Dance Review: Martha Graham

In its 85th years, Martha Graham Dance Company presents works dating from 1936 onward, a bona fide trip down memory lane.

By ORA BRAFMAN
November 2, 2011 21:46
1 minute read.
Martha Graham Dance Company

Martha Graham Dancer 311. (photo credit: John Deene)

 
X

Dear Reader,
As you can imagine, more people are reading The Jerusalem Post than ever before. Nevertheless, traditional business models are no longer sustainable and high-quality publications, like ours, are being forced to look for new ways to keep going. Unlike many other news organizations, we have not put up a paywall. We want to keep our journalism open and accessible and be able to keep providing you with news and analyses from the frontlines of Israel, the Middle East and the Jewish World.

As one of our loyal readers, we ask you to be our partner.

For $5 a month you will receive access to the following:

  • A user uxperience almost completely free of ads
  • Access to our Premium Section and our monthly magazine to learn Hebrew, Ivrit
  • Content from the award-winning Jerusalem Repor
  • A brand new ePaper featuring the daily newspaper as it appears in print in Israel

Help us grow and continue telling Israel’s story to the world.

Thank you,

Ronit Hasin-Hochman, CEO, Jerusalem Post Group
Yaakov Katz, Editor-in-Chief

UPGRADE YOUR JPOST EXPERIENCE FOR 5$ PER MONTH Show me later Don't show it again

Martha Graham Dance Company is celebrating its 85th season, making it the longest surviving modern dance company. On its current tour it presented works dating from 1936 onward, a bona fide trip down memory lane.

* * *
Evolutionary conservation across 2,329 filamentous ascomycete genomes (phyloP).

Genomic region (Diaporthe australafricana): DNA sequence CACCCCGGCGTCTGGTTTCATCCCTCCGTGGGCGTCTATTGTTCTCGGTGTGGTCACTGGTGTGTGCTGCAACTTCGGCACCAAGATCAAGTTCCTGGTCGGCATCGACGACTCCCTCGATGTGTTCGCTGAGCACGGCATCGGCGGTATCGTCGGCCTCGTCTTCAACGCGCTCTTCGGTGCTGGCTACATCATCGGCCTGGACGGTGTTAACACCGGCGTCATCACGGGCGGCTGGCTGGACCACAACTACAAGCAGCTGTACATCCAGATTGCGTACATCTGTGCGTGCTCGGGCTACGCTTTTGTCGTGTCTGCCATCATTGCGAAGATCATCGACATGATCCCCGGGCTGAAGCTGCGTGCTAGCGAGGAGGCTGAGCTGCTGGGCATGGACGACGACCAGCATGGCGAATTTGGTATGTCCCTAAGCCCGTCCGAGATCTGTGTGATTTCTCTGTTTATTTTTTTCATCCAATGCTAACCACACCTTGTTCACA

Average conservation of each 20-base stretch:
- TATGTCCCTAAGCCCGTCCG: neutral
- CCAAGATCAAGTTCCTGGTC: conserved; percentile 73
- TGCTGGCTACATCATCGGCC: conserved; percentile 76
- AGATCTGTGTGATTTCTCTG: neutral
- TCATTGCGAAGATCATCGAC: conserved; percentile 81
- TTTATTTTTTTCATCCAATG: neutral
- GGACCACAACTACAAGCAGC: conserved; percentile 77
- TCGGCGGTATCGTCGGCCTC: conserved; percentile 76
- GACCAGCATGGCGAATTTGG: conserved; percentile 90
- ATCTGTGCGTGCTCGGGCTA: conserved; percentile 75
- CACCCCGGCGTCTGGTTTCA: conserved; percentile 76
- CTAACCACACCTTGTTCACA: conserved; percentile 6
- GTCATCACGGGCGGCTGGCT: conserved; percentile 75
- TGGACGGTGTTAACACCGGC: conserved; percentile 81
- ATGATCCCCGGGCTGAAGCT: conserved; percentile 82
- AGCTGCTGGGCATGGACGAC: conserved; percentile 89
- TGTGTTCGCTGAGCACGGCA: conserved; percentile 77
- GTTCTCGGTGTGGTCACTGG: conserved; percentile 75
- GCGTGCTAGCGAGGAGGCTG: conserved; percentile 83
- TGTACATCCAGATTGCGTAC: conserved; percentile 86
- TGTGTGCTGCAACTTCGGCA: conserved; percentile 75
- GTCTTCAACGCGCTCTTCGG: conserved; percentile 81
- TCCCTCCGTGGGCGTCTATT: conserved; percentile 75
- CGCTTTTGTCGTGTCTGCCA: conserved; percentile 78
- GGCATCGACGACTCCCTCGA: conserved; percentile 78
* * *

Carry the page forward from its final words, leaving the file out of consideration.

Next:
In Chronicle, (1936) one can see the thin veins connecting the German expressionist dance of Kurt Joss and Mary Wigman’s schools on early American modern dance.

Be the first to know - Join our Facebook page.


Revival of Embattled Garden, which was also in the repertoire of the young Batsheva company in the 1960s, carries a particular nostalgia for local audiences. Its set, designed by sculptor Isamu Noguchi, influenced Israeli set designers for two decades.

After playing the dramatic and despondent Deaths and Entrances (1943), based on entangled relationships of the three Bronte sisters, the program ended on a high note with Maple Leaf Rag (1990), set to Scott Joplin’s beloved score – the last work Graham choreographed, not long before her death.

The company performed that piece on an earlier tour in Israel, yet it was still surprising to witness its vitality, optimism and humor, scarcely seen in earlier works. It also pointed to changes that her famous technique went through which mellowed her more rigid stylistic character over the years.

The company has a strong group dancers. Yet many of the dances are best appreciated for their contribution only in context of their era. Although Graham was a major influence on modern dance, particularly in the middle of the 20th century, the relevance of her works to contemporary dance had diminished and her technique, which once revolutionized body perception, is now obsolete.

Related Content

Sarah Silverman
August 26, 2014
Jewish women take home gold at 2014 Emmys

By JTA